Written words may spell the doom of Arizona sales tax initiative

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June 20, 2012

By Al Ortiz


PHOENIX, Arizona: Ballot language for a sales tax initiative in the state seems to have hit a road bump created by controversy surrounding the measure's ballot language.

Previously, the proposal to renew a 2010 voter-approved one-cent sales tax to provide funding for education for students in the state who meet certain requirements, scholarships for college students and reinvestment in vocational education and new jobs seemed well on its way to being placed on the November 6 ballot.

According to reports on June 6, supporters of the initiative stated that they had collected enough signatures to make the ballot. Reports stated that petition drive organizers had collected more than 175,000 signatures from state voters.

Although enough signatures were allegedly collected, supporters said they would keep collecting them leading up to the July 5 petition drive deadline in order to ensure that they had room for error.[1]

However, on June 19, it was reported that a mistake regarding the ballot language of the measure could hinder initiative efforts and keep the measure off of the November ballot. Reports say that supporters are pointing to a "clerical error" in which ballot language on circulating petitions was found to be different than official ballot language on record with the Arizona Secretary of State's office.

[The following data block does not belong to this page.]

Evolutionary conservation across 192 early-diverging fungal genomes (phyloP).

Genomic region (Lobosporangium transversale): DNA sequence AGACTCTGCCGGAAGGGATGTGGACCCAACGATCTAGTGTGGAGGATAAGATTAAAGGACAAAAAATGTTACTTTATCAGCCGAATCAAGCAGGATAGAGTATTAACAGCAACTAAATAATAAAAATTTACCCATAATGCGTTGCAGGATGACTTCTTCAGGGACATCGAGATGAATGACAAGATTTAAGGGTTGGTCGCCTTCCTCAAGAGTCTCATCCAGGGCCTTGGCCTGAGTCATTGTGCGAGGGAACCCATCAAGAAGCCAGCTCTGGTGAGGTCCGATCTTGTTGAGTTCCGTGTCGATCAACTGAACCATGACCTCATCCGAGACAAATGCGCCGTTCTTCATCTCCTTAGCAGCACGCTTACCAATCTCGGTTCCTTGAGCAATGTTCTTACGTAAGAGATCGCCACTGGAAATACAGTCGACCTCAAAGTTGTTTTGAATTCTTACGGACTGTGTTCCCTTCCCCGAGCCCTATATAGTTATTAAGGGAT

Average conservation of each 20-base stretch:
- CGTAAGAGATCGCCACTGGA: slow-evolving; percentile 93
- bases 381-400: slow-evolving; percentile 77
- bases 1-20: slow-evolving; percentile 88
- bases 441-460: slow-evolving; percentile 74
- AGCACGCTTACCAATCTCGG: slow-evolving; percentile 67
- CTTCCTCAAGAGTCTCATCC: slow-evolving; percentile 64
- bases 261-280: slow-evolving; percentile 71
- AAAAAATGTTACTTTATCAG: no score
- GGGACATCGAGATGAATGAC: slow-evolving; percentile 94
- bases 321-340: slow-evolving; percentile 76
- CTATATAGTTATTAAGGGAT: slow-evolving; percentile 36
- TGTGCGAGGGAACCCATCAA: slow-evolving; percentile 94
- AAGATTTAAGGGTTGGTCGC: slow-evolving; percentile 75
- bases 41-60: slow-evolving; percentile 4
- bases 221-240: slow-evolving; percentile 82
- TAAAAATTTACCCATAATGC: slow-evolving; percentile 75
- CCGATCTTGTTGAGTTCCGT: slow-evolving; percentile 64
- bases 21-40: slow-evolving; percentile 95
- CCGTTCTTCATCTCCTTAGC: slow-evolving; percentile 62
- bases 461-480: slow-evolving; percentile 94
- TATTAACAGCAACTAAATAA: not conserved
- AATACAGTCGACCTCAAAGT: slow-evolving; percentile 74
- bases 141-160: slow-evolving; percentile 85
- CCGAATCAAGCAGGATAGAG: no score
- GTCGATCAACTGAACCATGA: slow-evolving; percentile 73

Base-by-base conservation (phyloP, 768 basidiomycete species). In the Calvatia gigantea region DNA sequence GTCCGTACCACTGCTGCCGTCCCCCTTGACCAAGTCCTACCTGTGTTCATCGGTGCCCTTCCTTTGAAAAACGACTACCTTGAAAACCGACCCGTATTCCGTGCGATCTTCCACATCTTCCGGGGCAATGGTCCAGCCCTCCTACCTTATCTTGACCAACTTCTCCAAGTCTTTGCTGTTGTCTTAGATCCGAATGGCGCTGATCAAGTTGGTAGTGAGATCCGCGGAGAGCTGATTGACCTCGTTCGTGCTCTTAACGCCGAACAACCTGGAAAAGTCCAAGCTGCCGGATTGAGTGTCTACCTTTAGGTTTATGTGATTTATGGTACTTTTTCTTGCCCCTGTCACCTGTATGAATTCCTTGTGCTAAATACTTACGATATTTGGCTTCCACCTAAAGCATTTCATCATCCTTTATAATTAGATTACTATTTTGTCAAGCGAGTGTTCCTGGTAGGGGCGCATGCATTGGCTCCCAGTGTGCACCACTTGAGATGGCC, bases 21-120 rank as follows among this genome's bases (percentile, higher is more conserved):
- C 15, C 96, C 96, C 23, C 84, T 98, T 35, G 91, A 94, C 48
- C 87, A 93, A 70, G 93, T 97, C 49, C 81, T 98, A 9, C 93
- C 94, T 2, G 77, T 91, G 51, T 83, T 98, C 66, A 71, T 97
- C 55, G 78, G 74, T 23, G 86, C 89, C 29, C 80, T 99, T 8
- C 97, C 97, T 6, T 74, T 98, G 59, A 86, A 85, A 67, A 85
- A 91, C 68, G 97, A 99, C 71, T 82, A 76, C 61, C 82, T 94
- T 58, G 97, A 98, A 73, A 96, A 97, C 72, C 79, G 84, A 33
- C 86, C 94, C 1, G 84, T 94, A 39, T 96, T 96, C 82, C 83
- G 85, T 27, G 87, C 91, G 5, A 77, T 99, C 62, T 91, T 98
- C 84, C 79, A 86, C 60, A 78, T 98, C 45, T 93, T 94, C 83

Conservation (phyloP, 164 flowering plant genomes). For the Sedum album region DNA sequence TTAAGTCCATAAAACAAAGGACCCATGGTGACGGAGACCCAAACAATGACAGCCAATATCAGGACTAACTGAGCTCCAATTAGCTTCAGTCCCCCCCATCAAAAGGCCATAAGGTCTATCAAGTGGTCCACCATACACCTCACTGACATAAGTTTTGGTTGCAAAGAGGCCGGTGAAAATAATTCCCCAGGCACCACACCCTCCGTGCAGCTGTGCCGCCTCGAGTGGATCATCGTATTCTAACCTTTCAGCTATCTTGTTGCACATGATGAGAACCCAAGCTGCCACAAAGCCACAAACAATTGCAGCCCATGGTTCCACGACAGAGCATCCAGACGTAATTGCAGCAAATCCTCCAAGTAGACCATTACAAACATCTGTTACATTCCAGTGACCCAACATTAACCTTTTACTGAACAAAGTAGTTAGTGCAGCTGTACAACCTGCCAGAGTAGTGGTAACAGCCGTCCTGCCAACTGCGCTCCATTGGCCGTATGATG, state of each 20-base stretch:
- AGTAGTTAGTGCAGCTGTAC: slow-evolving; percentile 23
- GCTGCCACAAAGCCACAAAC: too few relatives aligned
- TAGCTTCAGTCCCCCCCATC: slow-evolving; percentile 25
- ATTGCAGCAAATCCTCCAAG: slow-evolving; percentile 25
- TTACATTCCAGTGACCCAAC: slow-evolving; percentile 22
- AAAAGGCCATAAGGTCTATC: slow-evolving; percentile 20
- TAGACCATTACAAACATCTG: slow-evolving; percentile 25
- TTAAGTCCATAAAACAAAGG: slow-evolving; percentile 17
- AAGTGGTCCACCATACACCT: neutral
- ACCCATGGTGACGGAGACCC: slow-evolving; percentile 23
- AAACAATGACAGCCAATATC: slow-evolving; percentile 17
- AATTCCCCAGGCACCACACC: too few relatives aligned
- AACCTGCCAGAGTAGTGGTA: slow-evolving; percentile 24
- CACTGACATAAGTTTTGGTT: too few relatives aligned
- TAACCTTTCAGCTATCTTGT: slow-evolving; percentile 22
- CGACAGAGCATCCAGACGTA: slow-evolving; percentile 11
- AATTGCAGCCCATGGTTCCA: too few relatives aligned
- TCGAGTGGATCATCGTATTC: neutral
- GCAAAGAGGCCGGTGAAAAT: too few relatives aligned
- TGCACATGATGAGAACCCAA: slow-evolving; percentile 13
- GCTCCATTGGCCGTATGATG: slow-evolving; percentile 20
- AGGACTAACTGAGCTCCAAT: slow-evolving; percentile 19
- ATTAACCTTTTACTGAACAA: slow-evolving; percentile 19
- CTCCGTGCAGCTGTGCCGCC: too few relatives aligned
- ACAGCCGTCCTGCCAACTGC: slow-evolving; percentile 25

According to Secretary of State Ken Bennett, his office will not accept any petitions that have a different version of ballot language than what his office has on file. Bennett said, "We would reject anything that was collected, attached to something other than what they filed with us. Potentially it’s a huge issue, depending on whether they’ve been collecting the signatures for the version they have on their website or the version that was filed with our office. But we can only accept signatures collected, attached to the version that they’ve filed with us.”[2]

The initiative to renew the sales tax hike is officially called the Quality Education and Jobs Initiative by supporters. The original 2010 sales tax measure found on the May 18, 2010 special election ballot implemented an increase to the state sales tax by one percentage point, ending in 2013.

The constitutional amendment, which won with 64.3% of the vote, was supported by Gov. Jan Brewer, who wanted the Arizona State Legislature to vote to refer the proposal to the ballot as a means to alleviate the state's budget strain.

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